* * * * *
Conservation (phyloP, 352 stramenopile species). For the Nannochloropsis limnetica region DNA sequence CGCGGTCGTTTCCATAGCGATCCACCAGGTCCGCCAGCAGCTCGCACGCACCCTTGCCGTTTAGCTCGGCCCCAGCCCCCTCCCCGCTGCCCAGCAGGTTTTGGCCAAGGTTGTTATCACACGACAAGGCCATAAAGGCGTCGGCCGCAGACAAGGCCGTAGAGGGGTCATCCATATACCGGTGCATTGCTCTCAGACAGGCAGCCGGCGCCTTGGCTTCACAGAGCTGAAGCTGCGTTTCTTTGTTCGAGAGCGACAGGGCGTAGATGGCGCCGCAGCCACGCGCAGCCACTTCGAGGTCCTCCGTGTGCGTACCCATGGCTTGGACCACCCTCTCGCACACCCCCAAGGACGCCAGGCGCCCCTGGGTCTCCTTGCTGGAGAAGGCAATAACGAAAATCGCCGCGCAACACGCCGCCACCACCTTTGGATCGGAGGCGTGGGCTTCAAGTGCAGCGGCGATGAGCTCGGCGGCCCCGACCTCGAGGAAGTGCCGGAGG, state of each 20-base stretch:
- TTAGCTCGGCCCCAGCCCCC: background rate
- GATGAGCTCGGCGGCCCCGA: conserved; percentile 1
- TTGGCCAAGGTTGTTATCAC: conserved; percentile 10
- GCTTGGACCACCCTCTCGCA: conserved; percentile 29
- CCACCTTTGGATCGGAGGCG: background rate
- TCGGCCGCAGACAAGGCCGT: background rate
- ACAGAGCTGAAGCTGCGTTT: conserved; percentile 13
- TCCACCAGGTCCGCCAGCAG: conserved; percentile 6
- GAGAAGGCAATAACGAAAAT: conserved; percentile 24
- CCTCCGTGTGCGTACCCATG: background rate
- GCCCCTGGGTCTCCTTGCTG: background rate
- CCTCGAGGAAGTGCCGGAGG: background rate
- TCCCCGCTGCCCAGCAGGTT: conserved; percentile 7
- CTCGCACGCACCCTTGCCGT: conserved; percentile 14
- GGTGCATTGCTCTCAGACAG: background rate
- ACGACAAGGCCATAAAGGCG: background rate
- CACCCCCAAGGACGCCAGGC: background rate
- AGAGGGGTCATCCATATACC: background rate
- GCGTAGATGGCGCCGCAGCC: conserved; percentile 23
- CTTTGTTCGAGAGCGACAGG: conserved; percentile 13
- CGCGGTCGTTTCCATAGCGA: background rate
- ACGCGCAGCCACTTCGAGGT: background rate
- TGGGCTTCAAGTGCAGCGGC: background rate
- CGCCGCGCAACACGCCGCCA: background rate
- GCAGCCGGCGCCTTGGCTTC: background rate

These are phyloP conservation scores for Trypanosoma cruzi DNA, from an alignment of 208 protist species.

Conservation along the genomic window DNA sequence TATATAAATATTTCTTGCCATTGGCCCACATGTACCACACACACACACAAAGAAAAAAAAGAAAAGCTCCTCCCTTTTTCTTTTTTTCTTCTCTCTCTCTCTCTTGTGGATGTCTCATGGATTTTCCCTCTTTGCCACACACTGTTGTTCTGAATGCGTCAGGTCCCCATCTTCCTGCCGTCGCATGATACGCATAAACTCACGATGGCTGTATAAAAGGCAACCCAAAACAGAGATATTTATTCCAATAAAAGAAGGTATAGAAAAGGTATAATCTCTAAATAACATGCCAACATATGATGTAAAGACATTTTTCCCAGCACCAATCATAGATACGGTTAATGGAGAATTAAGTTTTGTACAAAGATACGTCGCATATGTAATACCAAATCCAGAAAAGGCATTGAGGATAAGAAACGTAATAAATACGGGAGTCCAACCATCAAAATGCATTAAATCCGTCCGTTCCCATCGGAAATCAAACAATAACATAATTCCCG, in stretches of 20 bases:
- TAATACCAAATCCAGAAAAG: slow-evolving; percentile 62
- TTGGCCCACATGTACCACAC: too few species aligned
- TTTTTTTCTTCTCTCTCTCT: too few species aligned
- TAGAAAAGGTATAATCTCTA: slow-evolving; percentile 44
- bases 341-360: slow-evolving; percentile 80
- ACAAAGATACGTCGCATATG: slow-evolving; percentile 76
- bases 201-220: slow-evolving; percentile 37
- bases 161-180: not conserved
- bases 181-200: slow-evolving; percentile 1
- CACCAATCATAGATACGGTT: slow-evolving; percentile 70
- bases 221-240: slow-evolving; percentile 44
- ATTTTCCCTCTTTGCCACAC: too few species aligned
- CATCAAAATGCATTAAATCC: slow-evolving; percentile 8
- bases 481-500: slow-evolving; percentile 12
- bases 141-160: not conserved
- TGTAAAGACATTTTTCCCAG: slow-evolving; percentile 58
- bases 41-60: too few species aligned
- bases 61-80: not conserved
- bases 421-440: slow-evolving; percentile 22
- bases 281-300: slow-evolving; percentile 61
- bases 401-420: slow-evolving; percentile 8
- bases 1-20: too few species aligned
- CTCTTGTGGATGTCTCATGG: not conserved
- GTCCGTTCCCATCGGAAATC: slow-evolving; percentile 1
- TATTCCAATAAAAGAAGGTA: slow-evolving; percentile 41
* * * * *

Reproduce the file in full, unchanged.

Conservation (phyloP, 352 stramenopile species). For the Nannochloropsis limnetica region DNA sequence CGCGGTCGTTTCCATAGCGATCCACCAGGTCCGCCAGCAGCTCGCACGCACCCTTGCCGTTTAGCTCGGCCCCAGCCCCCTCCCCGCTGCCCAGCAGGTTTTGGCCAAGGTTGTTATCACACGACAAGGCCATAAAGGCGTCGGCCGCAGACAAGGCCGTAGAGGGGTCATCCATATACCGGTGCATTGCTCTCAGACAGGCAGCCGGCGCCTTGGCTTCACAGAGCTGAAGCTGCGTTTCTTTGTTCGAGAGCGACAGGGCGTAGATGGCGCCGCAGCCACGCGCAGCCACTTCGAGGTCCTCCGTGTGCGTACCCATGGCTTGGACCACCCTCTCGCACACCCCCAAGGACGCCAGGCGCCCCTGGGTCTCCTTGCTGGAGAAGGCAATAACGAAAATCGCCGCGCAACACGCCGCCACCACCTTTGGATCGGAGGCGTGGGCTTCAAGTGCAGCGGCGATGAGCTCGGCGGCCCCGACCTCGAGGAAGTGCCGGAGG, state of each 20-base stretch:
- TTAGCTCGGCCCCAGCCCCC: background rate
- GATGAGCTCGGCGGCCCCGA: conserved; percentile 1
- TTGGCCAAGGTTGTTATCAC: conserved; percentile 10
- GCTTGGACCACCCTCTCGCA: conserved; percentile 29
- CCACCTTTGGATCGGAGGCG: background rate
- TCGGCCGCAGACAAGGCCGT: background rate
- ACAGAGCTGAAGCTGCGTTT: conserved; percentile 13
- TCCACCAGGTCCGCCAGCAG: conserved; percentile 6
- GAGAAGGCAATAACGAAAAT: conserved; percentile 24
- CCTCCGTGTGCGTACCCATG: background rate
- GCCCCTGGGTCTCCTTGCTG: background rate
- CCTCGAGGAAGTGCCGGAGG: background rate
- TCCCCGCTGCCCAGCAGGTT: conserved; percentile 7
- CTCGCACGCACCCTTGCCGT: conserved; percentile 14
- GGTGCATTGCTCTCAGACAG: background rate
- ACGACAAGGCCATAAAGGCG: background rate
- CACCCCCAAGGACGCCAGGC: background rate
- AGAGGGGTCATCCATATACC: background rate
- GCGTAGATGGCGCCGCAGCC: conserved; percentile 23
- CTTTGTTCGAGAGCGACAGG: conserved; percentile 13
- CGCGGTCGTTTCCATAGCGA: background rate
- ACGCGCAGCCACTTCGAGGT: background rate
- TGGGCTTCAAGTGCAGCGGC: background rate
- CGCCGCGCAACACGCCGCCA: background rate
- GCAGCCGGCGCCTTGGCTTC: background rate

These are phyloP conservation scores for Trypanosoma cruzi DNA, from an alignment of 208 protist species.

Conservation along the genomic window DNA sequence TATATAAATATTTCTTGCCATTGGCCCACATGTACCACACACACACACAAAGAAAAAAAAGAAAAGCTCCTCCCTTTTTCTTTTTTTCTTCTCTCTCTCTCTCTTGTGGATGTCTCATGGATTTTCCCTCTTTGCCACACACTGTTGTTCTGAATGCGTCAGGTCCCCATCTTCCTGCCGTCGCATGATACGCATAAACTCACGATGGCTGTATAAAAGGCAACCCAAAACAGAGATATTTATTCCAATAAAAGAAGGTATAGAAAAGGTATAATCTCTAAATAACATGCCAACATATGATGTAAAGACATTTTTCCCAGCACCAATCATAGATACGGTTAATGGAGAATTAAGTTTTGTACAAAGATACGTCGCATATGTAATACCAAATCCAGAAAAGGCATTGAGGATAAGAAACGTAATAAATACGGGAGTCCAACCATCAAAATGCATTAAATCCGTCCGTTCCCATCGGAAATCAAACAATAACATAATTCCCG, in stretches of 20 bases:
- TAATACCAAATCCAGAAAAG: slow-evolving; percentile 62
- TTGGCCCACATGTACCACAC: too few species aligned
- TTTTTTTCTTCTCTCTCTCT: too few species aligned
- TAGAAAAGGTATAATCTCTA: slow-evolving; percentile 44
- bases 341-360: slow-evolving; percentile 80
- ACAAAGATACGTCGCATATG: slow-evolving; percentile 76
- bases 201-220: slow-evolving; percentile 37
- bases 161-180: not conserved
- bases 181-200: slow-evolving; percentile 1
- CACCAATCATAGATACGGTT: slow-evolving; percentile 70
- bases 221-240: slow-evolving; percentile 44
- ATTTTCCCTCTTTGCCACAC: too few species aligned
- CATCAAAATGCATTAAATCC: slow-evolving; percentile 8
- bases 481-500: slow-evolving; percentile 12
- bases 141-160: not conserved
- TGTAAAGACATTTTTCCCAG: slow-evolving; percentile 58
- bases 41-60: too few species aligned
- bases 61-80: not conserved
- bases 421-440: slow-evolving; percentile 22
- bases 281-300: slow-evolving; percentile 61
- bases 401-420: slow-evolving; percentile 8
- bases 1-20: too few species aligned
- CTCTTGTGGATGTCTCATGG: not conserved
- GTCCGTTCCCATCGGAAATC: slow-evolving; percentile 1
- TATTCCAATAAAAGAAGGTA: slow-evolving; percentile 41